Only time will tell if Donald Langley, of Germantown, Md., lives up to such lofty expectations, but you’ve got to love his chances, especially if you’re a Tennessee football fan. For sure, you couldn’t disprove it from what he’s accomplished at Seneca Valley High School.
A four-year starter in the D-line, Langley recorded 46 tackles (27 solo), including 17 for losses with four sacks last season. He also took on a starting job in the offensive line for the first time and merely led the state with 55 pancake blocks.
He has been recruited to play on both sides of the line by college coaches from coast to coast, but he chose UT and the opportunity for early playing time at defensive tackle.
“All three years I have played defensive tackle and defensive end,” Langley told James Hale of Sooners Illustrated. “This year I am also playing offensive tackle. I like playing defense a lot more because I love getting to the quarterback and stuffing the run.”
Tennessee has a pressing need for someone with such skills, and luckily, Langley has the speed, strength and size to make a smooth transition to the college game. In addition to exceptionally quick feet and lateral mobility, he runs a 4.83 time in the 40. He also boasts a 350-pound bench press and a 575-pound squat. He also turned in an impressive 4.07 clocking in the pro agility drill last summer at Penn State’s football camp, putting him among the elite tackle prospects in the country. At the University of Maryland football camp he went up against the state’s top offensive line prospect and beat him three times in three plays.
With his reputation for wreaking havoc in the trenches preceding him, Langley hasn’t had many one-on-one match-ups as a senior at Seneca Valley. Through five games this year he had 20 solo tackles (five for losses) and 14 quarterback hurries.
“I don’t have any sacks yet,” he lamented. “A lot of teams are triple-teaming me so my teammates are putting together some good stats, because they are getting blocked one-on-one. I faced a lot of one-on-one’s last year with the running back coming up to support the lineman, but this year I am getting triple-teamed. Most teams didn’t know much about me last year, but this year I am drawing a lot of attention from two offensive linemen and a running back. I have learned how to deal with it and I am still making a lot of plays.”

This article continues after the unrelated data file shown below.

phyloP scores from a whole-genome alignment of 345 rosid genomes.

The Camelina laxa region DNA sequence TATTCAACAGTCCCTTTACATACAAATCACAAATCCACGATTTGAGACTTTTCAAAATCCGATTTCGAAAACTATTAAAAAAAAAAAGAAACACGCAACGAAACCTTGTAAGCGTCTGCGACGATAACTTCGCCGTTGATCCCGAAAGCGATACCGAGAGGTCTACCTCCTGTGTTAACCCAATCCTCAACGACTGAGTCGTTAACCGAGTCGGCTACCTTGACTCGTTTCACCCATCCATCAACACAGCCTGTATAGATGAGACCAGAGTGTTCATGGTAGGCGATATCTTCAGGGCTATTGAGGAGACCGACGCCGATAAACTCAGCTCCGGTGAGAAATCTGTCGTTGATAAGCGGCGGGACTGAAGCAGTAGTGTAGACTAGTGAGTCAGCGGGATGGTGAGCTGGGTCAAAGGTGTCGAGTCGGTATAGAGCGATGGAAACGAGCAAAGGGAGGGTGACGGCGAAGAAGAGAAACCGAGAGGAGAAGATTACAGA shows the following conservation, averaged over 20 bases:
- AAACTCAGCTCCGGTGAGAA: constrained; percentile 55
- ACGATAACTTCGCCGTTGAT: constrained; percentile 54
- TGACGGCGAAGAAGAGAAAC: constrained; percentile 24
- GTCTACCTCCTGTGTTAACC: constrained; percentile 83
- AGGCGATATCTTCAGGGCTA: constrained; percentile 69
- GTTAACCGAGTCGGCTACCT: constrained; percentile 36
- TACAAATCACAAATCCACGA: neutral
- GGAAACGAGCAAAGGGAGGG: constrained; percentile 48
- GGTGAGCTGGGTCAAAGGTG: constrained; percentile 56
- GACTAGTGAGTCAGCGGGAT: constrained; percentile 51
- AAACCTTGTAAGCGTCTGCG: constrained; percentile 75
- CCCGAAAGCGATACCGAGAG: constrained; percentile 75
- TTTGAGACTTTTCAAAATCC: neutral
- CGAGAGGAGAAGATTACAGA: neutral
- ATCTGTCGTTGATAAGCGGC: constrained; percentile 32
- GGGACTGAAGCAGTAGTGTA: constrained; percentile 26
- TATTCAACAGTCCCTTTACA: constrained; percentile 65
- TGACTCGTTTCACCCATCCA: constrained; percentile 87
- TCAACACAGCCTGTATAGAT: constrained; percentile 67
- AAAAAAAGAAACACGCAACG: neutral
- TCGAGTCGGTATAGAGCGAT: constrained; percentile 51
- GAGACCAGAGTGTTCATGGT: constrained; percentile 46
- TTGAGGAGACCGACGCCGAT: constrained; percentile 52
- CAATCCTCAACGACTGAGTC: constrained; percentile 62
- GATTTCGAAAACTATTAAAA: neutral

The only place Langley drew more attention than on high school football fields was on the college recruiting trail. Langley estimates he had no fewer than 45 offers. He visited Tennessee officially for the Florida game and chose the Vols over offers from Maryland, Oklahoma, Michigan State, Penn State, Texas A&M and Virginia.
In addition to the football program, game atmosphere and educational opportunities, Langley credited the east Tennessee climate with being a factor in the Vols favor.
“I just love it there,” he said during Monday’s news conference. “Also, I feel like I have the best chance to play and make an impact with that program.
“Texas is too hot, Penn State is too cold, Tennessee is just right.”
Just right is how Langley fits into UT’s future plans for fortifying it’s defensive front. As much as he brings to the table physically, it’s his competitive nature that defines him as a player and propels him as a prospect.
“It’s going to be very competitive no matter where I go,” he said before the start of his senior season. “I know for a fact that I can contribute right away. Coaches tell me that by the time I get there I will be able to contribute right away. I’ve gained 30 pounds since December, plus with my 4.8 speed, I have speed to terrorize the quarterback. I have a motor, I don’t stop until the ball is on the ground."
Another advantage Langley has toward earning early playing time at Tennessee is the fact he will graduate next month and enroll at UT in January. That allows him to take part in winter workouts as well as spring practice. Langley was recently named a U.S. Army All-American, and invited to play in the All-American Bowl in San Antonio next January.
Now all Langley needs is permission from Tennessee to play in the nationally televised event.